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Six Primary Obstacles to Marketing Measurement

by Pat LaPointe  |  
July 11, 2006

Along the path toward better marketing accountability, there are many rocks, holes, roots, and other tripping hazards. Here are a few of the most common ones. Which ones are blocking your path?

1. Applying Rocket Science to Garbage Data

Measurement requires data, and your organization has plenty of it. But do you have the right data—or are you just torturing the data you can and undermining the credibility of your conclusions? Measurement-inspired marketers often try to mold data into something worthy of brilliantly conceived metrics. Bottom line: If the data seems off target, avoid advanced analytical gymnastics.

2. The New Math: Speed > Accuracy > Relevance

Whatever happened to face-to-face interviews in supermarket intercepts? The cost zoomed, and cheaper options for data collection prevailed. Getting a "right" answer soon became more important than exploring the possibilities thoroughly. On top of this, Web-based research now surveys a population of pseudo-target consumers faster and more cost-effectively than ever before.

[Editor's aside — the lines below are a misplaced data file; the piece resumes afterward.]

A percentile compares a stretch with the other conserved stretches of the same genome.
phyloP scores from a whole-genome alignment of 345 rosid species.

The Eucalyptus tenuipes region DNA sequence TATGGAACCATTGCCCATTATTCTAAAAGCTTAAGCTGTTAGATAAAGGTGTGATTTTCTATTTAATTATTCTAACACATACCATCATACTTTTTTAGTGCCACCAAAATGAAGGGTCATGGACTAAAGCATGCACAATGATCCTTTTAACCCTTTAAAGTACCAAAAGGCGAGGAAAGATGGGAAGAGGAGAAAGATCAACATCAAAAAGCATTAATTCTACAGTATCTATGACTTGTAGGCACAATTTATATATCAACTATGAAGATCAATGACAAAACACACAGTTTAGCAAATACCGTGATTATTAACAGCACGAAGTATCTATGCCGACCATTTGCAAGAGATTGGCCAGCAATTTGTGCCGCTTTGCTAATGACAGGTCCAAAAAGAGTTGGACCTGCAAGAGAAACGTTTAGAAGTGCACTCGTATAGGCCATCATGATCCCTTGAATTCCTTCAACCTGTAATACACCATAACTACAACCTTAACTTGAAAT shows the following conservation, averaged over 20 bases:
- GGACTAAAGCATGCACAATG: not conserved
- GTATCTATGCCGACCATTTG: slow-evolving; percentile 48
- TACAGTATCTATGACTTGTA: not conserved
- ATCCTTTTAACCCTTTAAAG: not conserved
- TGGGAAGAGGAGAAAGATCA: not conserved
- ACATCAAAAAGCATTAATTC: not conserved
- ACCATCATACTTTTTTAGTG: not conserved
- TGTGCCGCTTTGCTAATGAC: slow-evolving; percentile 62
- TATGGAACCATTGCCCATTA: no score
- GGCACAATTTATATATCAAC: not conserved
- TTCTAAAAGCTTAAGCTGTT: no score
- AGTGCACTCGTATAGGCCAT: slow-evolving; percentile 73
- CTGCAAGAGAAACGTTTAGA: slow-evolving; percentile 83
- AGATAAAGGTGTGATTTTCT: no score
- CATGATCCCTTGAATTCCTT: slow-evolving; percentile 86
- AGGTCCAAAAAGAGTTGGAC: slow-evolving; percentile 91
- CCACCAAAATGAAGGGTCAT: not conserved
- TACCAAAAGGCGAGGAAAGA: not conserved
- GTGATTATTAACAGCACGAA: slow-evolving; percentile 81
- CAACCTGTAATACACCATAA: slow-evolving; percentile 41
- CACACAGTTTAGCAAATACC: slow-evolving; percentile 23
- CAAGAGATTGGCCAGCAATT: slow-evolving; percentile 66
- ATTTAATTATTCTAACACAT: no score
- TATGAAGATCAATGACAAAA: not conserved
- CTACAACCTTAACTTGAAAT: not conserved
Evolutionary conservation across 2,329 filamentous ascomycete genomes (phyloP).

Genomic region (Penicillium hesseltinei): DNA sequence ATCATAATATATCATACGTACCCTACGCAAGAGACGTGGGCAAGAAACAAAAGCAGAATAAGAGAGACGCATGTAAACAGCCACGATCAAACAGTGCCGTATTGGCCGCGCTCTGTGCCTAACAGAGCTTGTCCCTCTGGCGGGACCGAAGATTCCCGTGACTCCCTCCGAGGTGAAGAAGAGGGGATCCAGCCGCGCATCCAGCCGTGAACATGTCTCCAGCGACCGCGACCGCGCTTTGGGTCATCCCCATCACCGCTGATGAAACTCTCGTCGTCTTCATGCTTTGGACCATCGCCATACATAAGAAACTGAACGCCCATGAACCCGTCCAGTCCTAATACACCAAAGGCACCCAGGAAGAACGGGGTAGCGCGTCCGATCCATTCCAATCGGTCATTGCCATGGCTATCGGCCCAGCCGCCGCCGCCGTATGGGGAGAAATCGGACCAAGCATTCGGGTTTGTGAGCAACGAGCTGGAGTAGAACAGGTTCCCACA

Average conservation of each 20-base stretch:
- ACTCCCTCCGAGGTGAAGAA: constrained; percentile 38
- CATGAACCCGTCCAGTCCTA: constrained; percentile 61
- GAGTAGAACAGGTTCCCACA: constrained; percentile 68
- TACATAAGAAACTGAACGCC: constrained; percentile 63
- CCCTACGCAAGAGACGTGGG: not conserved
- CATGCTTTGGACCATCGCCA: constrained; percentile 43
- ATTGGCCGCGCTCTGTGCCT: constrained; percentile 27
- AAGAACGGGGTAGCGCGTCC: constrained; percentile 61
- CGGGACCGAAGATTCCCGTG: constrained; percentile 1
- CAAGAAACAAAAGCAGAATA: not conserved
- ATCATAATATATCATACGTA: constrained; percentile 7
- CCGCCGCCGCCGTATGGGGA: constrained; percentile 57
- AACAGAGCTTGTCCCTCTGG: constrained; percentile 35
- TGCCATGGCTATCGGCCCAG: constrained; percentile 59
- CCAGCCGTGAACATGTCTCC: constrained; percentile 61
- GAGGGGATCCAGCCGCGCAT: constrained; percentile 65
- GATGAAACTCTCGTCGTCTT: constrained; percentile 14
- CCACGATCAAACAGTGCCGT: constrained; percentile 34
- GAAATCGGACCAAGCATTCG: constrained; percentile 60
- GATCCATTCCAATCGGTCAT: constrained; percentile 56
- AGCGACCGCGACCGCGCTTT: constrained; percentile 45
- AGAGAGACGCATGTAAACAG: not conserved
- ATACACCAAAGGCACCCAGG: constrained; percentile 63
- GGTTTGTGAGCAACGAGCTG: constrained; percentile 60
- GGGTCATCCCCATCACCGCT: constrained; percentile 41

Relevance, unfortunately, has become equated with antiquated times, and the loss of relevance in our research makes it more difficult to tease out the subtle causalities between success and failure. Speed, accuracy, and relevance—why can't they all just get along?

3. IT Enthusiasts Control the Agenda

IT people are living their glory days. In an increasingly data-driven marketing era, IT is responsible for collecting and storing data, mining customer files to build profiles of the most profitable buyers, and sending and receiving messages in record time. The people who groove on all of this monopolize the corporation's agenda; they make progress and success all about the technology.

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Pat LaPointe is managing partner at MarketingNPV ( and the author of Marketing by the Dashboard Light: How to Get More Insight, Foresight, and Accountability from Your Marketing Investments.

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